It’s been something of a running theme over the last ten years, particularly in the blogosphere and social media, to declare that blogging is doomed. With the closure of Andrew Sullivan’s iconic blog, this debate has been spun up once again: Ezra Klein bemoaning the decline of the blog in the era of the social web, and Ben Thompson pointing out that his own recent success with Stratechery is a counterexample of “Blogging’s Bright Future.”
I think the rise of Stratechery actually provides some interesting lessons to anyone paying attention to the future of business models in journalism, blogging and the web generally. But as so often with new media, the medium is often confused with the product. Talking about the success or failure of blogging itself is a little like arguing about whether the smartphone “works” for whatever one wants to use it for. Blogging actually works pretty well for some goals, and less so for others.
Rather, a more interesting question might be – what will blogging be used for in the future, and importantly, who (if anyone) will pay for it? These are the kinds of questions that cleave blogging away from the future of journalism, I believe, and more towards… whatever you want to call what Ben is doing. Indeed, I’m inclined to agree with Klein: blogging is still a pretty crappy business model, and it’s certainly not a viable future for journalism.
But then, who ever said blogging has to be about journalism?
Scale and focus
The advertising-based business model that large news organizations rely on lead them to cast as wide a net as possible in recruiting an audience. That is probably as antithetical a model to blogging as you can get. Blogs are a naturally intimate space – sometimes even a conversation – between a reader and author, and that relationship is based around some value the audience finds in what that author has to say. Often, that value is centered on some topic of interest – like the bazillion tech blogs, political blogs, food blogs, fashion blogs, book blogs, mommy blogs and more out there. Occasionally, an audience forms around a blogger’s performance of personality – Scott Adams does this, as does Heather Armstrong – but this is far harder to pull off, or to predict.
Making money through ads on a blog requires attracting a huge readership, which is incredibly hard to build and sustain with a general-interest focus, even as a full-time job. This is likely what tempted Andrew Sullivan to pioneer the direct user-supported subscription model when he went independent in 2013.
Though I have enormous admiration for the guts and bravery it took to try, it’s far from clear to me that Sullivan’s experiment was a success. He raised just shy of a million dollars last year from around 34,000 subscribers – which sounds terrific, until you remember that he also had to pay for hosting an 8 million pageview-per-month blog, operations, possibly office space, and salaries and benefits for seven other people on his staff – not including Sullivan himself, who didn’t even take a salary. His recurring revenue and subscriber growth had plateaued, even declined, by mid-2014, and I doubt the operation was sustainable.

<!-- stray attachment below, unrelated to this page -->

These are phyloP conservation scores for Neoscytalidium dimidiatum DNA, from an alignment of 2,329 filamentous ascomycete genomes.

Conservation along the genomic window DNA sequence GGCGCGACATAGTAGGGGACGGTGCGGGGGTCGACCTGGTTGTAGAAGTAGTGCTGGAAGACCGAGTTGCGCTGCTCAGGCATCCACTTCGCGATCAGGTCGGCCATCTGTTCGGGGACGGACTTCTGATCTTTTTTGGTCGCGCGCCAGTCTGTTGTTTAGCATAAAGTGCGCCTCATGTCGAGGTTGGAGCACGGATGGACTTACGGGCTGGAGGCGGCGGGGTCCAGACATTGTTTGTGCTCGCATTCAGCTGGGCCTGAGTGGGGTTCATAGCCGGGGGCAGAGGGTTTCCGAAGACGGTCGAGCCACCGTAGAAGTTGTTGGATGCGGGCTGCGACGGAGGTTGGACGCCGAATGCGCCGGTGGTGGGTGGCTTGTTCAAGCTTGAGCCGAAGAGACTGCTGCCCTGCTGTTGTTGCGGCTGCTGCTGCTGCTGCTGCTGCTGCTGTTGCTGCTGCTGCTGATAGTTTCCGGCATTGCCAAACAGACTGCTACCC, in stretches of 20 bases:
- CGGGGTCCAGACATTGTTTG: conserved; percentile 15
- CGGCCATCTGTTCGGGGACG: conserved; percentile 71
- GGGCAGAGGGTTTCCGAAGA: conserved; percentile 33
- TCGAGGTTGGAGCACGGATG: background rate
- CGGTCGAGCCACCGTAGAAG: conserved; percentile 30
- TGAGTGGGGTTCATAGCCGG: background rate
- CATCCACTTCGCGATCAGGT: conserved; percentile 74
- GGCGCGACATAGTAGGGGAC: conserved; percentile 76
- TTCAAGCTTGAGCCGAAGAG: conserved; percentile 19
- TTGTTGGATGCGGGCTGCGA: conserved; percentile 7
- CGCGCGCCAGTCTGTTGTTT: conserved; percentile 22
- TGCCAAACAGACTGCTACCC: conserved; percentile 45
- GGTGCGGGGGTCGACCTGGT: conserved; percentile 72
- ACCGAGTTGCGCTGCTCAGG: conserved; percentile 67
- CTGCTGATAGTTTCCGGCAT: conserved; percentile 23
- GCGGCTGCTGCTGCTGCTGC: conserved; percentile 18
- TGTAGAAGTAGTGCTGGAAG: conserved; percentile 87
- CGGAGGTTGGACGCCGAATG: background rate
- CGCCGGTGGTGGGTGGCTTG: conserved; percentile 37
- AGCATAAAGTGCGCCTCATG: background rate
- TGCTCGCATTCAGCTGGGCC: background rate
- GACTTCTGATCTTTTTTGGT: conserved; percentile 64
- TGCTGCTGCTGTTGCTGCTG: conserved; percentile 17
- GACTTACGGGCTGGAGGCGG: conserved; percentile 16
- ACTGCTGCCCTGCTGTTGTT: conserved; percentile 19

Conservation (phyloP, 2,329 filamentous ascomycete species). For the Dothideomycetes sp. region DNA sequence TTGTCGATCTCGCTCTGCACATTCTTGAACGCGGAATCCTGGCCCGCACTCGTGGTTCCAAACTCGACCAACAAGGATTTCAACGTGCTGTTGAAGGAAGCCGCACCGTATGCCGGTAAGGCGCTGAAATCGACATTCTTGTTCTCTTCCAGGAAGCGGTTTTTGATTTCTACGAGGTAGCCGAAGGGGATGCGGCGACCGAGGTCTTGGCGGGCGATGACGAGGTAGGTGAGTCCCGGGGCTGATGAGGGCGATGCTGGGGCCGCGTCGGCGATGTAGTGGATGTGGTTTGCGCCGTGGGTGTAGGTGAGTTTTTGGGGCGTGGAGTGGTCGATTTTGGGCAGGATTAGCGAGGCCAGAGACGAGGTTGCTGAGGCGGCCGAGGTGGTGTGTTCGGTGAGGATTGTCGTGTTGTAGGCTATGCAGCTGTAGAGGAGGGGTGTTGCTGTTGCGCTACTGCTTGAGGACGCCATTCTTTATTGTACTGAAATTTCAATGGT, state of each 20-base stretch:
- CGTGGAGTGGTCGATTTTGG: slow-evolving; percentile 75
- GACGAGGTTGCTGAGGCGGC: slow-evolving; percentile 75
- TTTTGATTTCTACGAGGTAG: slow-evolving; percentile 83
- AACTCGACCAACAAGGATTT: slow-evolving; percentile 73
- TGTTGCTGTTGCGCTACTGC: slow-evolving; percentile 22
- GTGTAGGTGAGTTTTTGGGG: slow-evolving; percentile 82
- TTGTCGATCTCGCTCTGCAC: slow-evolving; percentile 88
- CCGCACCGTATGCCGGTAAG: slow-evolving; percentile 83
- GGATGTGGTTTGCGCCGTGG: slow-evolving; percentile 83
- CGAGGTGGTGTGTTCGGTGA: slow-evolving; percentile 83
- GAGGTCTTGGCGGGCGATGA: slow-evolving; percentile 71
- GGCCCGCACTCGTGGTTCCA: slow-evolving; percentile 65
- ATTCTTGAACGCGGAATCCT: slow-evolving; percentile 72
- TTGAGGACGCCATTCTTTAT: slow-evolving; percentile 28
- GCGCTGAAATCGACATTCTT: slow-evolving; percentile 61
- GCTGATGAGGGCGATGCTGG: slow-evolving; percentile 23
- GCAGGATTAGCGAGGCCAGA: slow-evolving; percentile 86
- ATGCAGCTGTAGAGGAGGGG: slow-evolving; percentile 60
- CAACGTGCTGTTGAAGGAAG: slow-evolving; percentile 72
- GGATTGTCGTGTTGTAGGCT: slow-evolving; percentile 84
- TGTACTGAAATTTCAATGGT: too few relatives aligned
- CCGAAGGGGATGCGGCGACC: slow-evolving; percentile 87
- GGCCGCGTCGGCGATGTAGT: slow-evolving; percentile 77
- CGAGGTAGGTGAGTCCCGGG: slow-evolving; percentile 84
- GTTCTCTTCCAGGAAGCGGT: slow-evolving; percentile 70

Sullivan probably retired mostly because he was exhausted after blogging full-time for fifteen years straight. But the financial difficulty of running such a site without institutional backing was surely also a factor. Perhaps he underpriced subscriptions to his site, or allowed his costs to remain too high, but I think the key flaw in Sullivan’s business model was his fundamental lack of topical focus on a customer segment that was willing to pay.
Profitable Blogging Segmentation
When you look at audience segments, one of Ben Thompson’s best observations about markets bears out: markets are not monolithic. Willingness to pay for quality content varies dramatically by subject area (and demographic, and other things), which has contributed greatly to the unbundling of traditional media.
This is just an imaginary chart, of course, but I imagine that if you break down audience interest areas versus willingness to pay for content, it would look something like this:
True enthusiasts in each category are somewhat more willing to pay for higher quality in the content they consume, based on the amount of unique value they perceive between competing products. This is why it’s hard to get people to pay for a food blog, for example – in that niche, most people are looking for recipes or advice, which are freely available elsewhere, not in-depth analysis of some sort.
The scale of the internet does makes niches like the foodie community, crafters, mommy bloggers and others quite large addressable markets, of course, but the subject area still materially affects willingness to pay. Many people digitally subscribe to general interest news outlets like the New York Times or Wall Street Journal because of the breadth their coverage offers (which a blog really can’t). They mostly ignore the niches, because creating unique value that people will pay for there is actually a pretty tricky problem.